How does a scuba first stage work?

What three items attach to your first stage?

An open-water-style regulator first stage usually connects to four hoses–three that transport intermediate-pressure air to second stages and the buoyancy compensator’s (BC) inflator, and one that allows high-pressure air to flow directly from the tank to the submersible pressure gauge.

What happens if you throw up while scuba diving?

If you have to vomit during a dive, whatever you do, don’t take your regulator out of your mouth! … Hold the regulator firmly in your mouth and spew away. The vomit will be forced out the regulator in the same way your exhaled breath is.

Do I need a two-stage propane regulator?

If a first stage regulator is used in an LP Gas plumbing system, a second stage regulator must be installed downstream. In other words, a first stage regulator can’t be installed independently in an LP Gas system. There must be a second stage regulator installed as well.

How often should scuba regulators be serviced?

Dive Rite recommends that you service your regulators every 2 years or every 100 hours. Regulators should only be serviced by Certified Dive Rite Regulator Technicians. Use our Dealer Locator to find your local dealer and inquire if they have certified technician on staff.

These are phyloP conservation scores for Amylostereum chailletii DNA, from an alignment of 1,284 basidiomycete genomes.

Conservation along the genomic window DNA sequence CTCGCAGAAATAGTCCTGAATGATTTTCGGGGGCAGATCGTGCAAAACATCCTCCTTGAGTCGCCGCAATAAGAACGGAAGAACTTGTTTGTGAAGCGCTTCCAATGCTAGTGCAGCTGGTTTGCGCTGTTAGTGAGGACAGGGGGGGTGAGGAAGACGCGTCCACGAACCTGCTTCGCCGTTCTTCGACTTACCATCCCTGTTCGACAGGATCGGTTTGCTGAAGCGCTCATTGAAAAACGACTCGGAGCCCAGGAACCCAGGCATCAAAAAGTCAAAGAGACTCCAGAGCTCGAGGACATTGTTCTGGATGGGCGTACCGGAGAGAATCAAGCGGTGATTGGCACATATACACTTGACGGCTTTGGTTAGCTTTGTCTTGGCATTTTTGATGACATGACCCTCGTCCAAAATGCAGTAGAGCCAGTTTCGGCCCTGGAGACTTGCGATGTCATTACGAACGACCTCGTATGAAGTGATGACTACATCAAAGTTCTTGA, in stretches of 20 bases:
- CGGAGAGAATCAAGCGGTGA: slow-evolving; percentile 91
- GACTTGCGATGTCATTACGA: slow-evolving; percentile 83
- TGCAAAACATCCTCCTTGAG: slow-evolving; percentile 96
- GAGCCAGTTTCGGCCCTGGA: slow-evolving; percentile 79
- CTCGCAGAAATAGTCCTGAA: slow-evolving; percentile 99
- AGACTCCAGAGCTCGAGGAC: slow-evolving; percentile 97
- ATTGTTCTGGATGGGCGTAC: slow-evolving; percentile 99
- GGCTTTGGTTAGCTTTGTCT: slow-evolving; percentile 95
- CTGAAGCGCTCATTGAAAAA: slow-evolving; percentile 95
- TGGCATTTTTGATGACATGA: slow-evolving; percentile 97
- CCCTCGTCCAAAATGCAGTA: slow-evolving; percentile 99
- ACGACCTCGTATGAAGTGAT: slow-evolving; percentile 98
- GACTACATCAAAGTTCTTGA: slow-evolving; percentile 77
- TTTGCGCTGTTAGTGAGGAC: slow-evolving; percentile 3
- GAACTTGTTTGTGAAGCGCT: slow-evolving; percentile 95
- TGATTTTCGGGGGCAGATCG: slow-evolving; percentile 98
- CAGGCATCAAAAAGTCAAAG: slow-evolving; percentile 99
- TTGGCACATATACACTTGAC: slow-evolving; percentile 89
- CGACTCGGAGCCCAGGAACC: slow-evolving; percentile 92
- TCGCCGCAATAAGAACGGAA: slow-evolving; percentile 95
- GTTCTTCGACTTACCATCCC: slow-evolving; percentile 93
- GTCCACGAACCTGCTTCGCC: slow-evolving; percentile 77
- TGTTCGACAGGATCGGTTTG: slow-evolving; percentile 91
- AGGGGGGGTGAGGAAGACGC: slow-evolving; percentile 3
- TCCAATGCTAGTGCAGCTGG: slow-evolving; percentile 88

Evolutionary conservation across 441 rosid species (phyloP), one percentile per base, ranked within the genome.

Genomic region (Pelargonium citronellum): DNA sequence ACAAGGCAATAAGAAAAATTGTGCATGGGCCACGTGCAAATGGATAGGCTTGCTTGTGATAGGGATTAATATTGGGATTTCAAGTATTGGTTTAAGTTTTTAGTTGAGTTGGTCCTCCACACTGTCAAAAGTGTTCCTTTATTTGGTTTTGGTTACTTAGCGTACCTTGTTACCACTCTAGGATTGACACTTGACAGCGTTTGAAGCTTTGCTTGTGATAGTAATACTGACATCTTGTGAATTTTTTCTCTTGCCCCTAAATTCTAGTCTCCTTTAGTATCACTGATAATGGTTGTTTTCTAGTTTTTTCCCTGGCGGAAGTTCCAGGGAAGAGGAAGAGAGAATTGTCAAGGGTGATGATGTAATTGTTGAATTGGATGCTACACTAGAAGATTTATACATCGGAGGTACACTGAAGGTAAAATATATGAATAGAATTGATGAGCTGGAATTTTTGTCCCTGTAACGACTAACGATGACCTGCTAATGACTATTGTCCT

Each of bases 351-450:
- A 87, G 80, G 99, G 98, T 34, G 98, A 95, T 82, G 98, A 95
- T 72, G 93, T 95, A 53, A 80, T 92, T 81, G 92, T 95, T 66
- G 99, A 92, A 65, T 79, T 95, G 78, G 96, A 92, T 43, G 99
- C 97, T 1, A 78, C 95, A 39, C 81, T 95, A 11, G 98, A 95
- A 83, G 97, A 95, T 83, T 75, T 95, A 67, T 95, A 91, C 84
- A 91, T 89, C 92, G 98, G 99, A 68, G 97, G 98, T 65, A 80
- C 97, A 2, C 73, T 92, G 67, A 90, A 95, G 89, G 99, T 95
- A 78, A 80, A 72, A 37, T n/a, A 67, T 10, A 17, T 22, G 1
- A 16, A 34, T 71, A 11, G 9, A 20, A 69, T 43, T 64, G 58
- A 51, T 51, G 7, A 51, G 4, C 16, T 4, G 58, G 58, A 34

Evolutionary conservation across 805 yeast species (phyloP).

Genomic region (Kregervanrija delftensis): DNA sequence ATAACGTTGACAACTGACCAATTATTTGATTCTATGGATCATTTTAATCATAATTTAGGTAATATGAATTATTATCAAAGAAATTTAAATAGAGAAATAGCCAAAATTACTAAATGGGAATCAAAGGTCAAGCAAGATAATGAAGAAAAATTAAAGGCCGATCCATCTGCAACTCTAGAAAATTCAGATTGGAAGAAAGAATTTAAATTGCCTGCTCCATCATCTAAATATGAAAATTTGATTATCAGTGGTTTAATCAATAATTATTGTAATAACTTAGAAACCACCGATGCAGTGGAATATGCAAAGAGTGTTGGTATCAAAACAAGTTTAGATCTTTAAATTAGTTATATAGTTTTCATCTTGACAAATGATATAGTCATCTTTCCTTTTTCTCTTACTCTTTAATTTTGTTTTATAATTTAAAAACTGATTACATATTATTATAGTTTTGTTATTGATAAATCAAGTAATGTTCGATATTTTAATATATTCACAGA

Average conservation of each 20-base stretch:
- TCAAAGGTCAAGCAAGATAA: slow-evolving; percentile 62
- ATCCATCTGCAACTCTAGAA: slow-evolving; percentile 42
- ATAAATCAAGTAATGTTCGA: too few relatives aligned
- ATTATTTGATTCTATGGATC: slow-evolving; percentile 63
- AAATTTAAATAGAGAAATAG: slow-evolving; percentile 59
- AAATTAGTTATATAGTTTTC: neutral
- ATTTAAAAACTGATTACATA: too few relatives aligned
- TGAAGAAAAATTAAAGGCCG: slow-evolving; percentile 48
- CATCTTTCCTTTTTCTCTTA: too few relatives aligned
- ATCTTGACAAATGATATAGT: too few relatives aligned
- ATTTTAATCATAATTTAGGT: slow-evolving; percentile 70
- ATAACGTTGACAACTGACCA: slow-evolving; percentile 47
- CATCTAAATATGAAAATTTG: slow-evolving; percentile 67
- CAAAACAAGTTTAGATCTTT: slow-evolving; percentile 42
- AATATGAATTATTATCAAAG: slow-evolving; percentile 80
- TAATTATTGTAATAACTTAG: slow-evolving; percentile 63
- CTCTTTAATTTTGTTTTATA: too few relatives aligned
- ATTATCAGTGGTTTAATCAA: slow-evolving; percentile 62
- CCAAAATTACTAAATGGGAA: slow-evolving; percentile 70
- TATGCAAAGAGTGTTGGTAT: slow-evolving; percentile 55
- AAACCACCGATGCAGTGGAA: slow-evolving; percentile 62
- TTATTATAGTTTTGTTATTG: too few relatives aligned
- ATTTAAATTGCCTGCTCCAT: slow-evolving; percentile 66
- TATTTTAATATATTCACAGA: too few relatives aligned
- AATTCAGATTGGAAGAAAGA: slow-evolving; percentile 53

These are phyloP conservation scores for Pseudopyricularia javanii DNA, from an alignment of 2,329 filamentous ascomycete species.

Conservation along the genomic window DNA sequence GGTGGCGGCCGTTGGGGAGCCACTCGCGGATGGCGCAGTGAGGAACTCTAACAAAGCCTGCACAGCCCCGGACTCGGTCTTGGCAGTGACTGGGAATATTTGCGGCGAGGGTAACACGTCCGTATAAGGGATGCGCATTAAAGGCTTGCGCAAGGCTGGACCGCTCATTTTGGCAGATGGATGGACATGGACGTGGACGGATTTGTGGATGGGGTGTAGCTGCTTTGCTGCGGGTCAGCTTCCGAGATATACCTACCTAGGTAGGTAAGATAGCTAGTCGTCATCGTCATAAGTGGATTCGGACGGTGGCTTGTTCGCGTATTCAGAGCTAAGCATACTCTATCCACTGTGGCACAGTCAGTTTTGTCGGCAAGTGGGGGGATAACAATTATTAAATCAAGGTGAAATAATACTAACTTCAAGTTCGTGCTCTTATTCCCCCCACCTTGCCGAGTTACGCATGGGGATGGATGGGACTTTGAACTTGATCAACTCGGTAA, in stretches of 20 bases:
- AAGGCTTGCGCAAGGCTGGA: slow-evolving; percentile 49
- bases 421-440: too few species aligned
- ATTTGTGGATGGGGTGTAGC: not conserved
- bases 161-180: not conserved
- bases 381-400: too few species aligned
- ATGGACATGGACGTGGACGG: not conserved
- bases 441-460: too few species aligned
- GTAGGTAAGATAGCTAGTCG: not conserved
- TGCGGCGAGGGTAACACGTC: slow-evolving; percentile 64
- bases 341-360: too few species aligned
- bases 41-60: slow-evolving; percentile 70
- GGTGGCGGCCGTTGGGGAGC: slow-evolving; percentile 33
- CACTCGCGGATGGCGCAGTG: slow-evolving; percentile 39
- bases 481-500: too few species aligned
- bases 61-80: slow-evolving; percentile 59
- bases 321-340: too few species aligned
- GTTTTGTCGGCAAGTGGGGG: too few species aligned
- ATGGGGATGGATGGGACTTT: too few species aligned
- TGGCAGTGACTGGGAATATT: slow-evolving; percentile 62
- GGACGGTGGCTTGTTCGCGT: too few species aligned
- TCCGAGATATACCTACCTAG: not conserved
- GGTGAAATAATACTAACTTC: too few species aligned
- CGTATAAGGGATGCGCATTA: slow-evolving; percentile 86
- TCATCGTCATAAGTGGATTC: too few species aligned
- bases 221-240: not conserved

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When should you clear a mask?

When mask clearing, it’s inhale through the mouth, exhale through the nose. When water enters your nostrils, simply exhale through the nose to clear it. Start small. Add just a small amount of water to the mask at first, until you get the hang of it.

What are the risks of scuba diving?

Diving does entail some risk. Not to frighten you, but these risks include decompression sickness (DCS, the “bends”), arterial air embolism, and of course drowning. There are also effects of diving, such as nitrogen narcosis, that can contribute to the cause of these problems.

How many feet should I stay within my dive flag?

Stay within 300 feet (90 meters) of the diver down flag or buoy in open water and 100 feet (30 meters) when diving in rivers, inlets or navigation channels. Aim to surface within 150 feet (45 meters) of the dive flag.